First it was Brazil and Greece. Now add Spain to the list of countries where Citigroup (NYSE: C) is unloading consumer banking operations.

Citi on Monday said it agreed to sell the business line in Spain to Banco Popular Espanol (BPESF) for undisclosed terms. Citi said in a press release that the deal is part of its ongoing effort to divest "non-core operating businesses and asset portfolios in an economically rational manner."

Citi has been pressed by regulators to fix certain issues after it failed the Federal Reserve's stress tests and had its capital plan rejected, and to fix problems with internal controls after it discovered fraud in a Mexican unit.

As part of its goal to unload non-core assets, Citi earlier this month agreed to sell its consumer banking unit in Greece to Alpha Bank. Last year, it reached a deal to sell its credit card and consumer finance businesses in Brazil to Banco Itaú Unibanco.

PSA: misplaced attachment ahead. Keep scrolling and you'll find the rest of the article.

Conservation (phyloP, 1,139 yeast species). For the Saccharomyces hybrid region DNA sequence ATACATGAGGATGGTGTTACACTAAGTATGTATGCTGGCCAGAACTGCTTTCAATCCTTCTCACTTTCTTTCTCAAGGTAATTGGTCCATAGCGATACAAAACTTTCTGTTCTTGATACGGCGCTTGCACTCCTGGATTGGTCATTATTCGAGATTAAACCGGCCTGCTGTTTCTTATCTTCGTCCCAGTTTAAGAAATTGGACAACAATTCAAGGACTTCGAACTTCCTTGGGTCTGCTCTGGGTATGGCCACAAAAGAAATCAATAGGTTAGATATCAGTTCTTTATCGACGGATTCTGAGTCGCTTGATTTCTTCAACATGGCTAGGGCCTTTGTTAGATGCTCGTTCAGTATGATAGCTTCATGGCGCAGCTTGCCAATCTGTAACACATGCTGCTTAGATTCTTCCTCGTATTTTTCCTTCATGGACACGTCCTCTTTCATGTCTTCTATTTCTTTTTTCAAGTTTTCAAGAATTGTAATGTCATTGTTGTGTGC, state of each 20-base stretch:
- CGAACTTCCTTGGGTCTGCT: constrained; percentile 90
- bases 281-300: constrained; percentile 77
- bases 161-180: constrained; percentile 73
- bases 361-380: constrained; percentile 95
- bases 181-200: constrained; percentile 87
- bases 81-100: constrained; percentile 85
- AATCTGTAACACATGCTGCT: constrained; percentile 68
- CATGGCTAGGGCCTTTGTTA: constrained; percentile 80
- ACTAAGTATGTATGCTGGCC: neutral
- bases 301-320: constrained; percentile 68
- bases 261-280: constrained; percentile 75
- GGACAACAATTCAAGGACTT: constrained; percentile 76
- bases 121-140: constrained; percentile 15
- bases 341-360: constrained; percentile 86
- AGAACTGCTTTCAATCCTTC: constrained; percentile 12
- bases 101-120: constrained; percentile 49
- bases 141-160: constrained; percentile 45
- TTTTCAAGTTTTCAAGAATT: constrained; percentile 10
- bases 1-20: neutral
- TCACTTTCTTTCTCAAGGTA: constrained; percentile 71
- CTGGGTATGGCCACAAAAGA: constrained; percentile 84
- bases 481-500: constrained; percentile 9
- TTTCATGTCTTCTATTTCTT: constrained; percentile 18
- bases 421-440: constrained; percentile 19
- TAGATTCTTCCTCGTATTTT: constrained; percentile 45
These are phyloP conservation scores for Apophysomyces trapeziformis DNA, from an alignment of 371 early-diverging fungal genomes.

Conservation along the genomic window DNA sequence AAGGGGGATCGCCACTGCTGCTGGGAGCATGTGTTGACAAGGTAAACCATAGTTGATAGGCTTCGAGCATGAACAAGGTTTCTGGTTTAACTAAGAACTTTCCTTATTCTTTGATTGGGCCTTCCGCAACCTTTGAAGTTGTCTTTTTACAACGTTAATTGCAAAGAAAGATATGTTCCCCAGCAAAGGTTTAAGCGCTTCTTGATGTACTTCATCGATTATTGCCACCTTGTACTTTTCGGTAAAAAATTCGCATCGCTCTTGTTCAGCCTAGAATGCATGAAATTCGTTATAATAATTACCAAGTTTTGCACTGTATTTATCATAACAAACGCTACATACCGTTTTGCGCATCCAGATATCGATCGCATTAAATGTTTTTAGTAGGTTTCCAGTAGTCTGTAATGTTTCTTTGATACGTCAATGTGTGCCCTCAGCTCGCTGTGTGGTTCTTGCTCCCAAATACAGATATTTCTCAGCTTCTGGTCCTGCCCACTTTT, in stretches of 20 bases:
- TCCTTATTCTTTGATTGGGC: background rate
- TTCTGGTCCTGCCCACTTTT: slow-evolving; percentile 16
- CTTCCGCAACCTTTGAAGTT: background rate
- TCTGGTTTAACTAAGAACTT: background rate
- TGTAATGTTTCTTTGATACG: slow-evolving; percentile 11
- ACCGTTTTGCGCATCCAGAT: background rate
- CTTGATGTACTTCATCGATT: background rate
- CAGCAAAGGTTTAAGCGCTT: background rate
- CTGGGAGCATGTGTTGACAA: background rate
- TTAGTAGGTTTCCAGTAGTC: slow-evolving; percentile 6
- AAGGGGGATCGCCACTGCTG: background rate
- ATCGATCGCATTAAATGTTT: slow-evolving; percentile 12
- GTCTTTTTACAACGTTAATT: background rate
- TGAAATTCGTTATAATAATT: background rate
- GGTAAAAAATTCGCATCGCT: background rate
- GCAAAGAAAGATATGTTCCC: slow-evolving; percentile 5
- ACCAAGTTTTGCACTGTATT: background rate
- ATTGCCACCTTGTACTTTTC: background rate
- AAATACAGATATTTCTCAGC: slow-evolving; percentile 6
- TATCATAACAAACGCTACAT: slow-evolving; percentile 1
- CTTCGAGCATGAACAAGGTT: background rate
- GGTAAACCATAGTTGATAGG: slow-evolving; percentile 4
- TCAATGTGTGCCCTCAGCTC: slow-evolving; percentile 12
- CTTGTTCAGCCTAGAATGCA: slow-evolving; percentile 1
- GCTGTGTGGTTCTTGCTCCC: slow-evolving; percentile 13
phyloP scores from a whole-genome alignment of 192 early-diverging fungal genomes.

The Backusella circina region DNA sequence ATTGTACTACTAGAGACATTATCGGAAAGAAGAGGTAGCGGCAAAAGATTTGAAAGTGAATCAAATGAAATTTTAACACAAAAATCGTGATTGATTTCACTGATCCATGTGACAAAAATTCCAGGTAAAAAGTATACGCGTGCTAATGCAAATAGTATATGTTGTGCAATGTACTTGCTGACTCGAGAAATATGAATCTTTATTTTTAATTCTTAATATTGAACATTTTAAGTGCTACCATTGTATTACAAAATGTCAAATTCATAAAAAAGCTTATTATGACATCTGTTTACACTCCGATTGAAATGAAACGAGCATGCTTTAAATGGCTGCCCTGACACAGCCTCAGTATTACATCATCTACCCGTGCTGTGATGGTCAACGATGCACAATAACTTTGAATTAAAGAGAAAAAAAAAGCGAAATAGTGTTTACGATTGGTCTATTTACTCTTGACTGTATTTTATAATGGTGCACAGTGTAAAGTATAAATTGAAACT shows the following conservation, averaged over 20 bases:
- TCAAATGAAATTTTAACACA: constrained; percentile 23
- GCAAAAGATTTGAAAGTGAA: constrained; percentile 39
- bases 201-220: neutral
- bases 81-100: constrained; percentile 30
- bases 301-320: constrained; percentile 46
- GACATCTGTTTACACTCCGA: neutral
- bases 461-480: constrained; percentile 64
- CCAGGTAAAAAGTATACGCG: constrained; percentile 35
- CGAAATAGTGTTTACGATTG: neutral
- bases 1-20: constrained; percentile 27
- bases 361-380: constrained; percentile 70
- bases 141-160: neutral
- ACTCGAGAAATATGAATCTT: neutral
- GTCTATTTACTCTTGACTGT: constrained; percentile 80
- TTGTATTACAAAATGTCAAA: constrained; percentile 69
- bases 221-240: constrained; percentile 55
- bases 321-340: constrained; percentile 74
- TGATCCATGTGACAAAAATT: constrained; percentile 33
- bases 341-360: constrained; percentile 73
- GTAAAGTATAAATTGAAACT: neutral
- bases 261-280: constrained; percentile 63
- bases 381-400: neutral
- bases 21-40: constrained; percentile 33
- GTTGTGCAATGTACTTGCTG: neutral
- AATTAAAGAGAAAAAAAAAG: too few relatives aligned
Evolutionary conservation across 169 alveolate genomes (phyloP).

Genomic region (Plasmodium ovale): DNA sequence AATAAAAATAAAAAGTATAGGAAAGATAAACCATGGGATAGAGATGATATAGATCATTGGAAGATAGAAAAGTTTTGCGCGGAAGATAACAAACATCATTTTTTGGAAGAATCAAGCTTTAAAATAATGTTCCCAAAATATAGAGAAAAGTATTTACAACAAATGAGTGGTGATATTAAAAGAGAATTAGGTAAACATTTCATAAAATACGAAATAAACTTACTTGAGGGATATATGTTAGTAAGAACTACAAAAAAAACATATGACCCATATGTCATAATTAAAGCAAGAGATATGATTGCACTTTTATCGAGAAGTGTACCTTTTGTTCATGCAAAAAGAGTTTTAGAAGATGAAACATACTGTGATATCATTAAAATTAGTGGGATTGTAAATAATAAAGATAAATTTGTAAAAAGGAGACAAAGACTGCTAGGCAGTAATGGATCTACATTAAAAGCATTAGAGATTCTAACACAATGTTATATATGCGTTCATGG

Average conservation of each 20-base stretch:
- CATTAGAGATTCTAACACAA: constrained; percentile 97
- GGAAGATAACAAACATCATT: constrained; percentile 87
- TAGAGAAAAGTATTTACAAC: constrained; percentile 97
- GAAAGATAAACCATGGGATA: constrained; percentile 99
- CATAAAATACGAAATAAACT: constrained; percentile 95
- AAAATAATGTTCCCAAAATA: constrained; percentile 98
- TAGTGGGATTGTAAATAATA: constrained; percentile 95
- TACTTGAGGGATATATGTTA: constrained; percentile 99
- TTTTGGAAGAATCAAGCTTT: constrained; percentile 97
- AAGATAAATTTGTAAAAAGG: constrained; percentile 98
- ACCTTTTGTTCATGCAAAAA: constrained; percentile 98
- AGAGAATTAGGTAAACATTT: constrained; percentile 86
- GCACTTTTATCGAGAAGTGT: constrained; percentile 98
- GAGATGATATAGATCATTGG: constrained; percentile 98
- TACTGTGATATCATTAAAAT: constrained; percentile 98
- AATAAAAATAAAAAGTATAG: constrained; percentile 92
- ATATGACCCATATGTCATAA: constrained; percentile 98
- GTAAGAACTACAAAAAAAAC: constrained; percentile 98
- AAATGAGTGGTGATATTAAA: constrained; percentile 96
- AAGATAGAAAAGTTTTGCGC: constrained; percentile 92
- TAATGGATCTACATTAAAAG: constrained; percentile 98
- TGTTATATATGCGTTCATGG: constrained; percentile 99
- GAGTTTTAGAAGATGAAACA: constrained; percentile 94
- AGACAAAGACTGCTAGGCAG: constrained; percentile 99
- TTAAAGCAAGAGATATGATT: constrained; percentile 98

Citi did not disclose terms of the Spanish deal, which the company expects to complete in the third quarter, pending "regulatory and other customary approvals."

Citi will sell $2 billion in assets, $3.2 billion in assets under management, $2 billion in loans and $2.8 billion in deposits to Banco Popular Espanol. It will also sell 1.2 million customer accounts. As part of the deal, about 950 Citi employees will be transferred to Banco Popular Espanol, along with 45 branches and the Citi ATM network there.

As is in the case in Greece, Citi does not intend to exit Spain entirely. Citi plans to expand the services it offers to corporate, private bank and public sector clients there, and to continue to service multinational corporations with operations in Spain.

Mark Costiglio, a Citi spokesman, declined to make additional comments. Banco Popular Espanol could not be reached for comment.

Banco Popular Espanol, in Madrid, is also the holding company for Miami's TotalBank, a $2.6 billion-asset institution that operates 21 branches in Florida.

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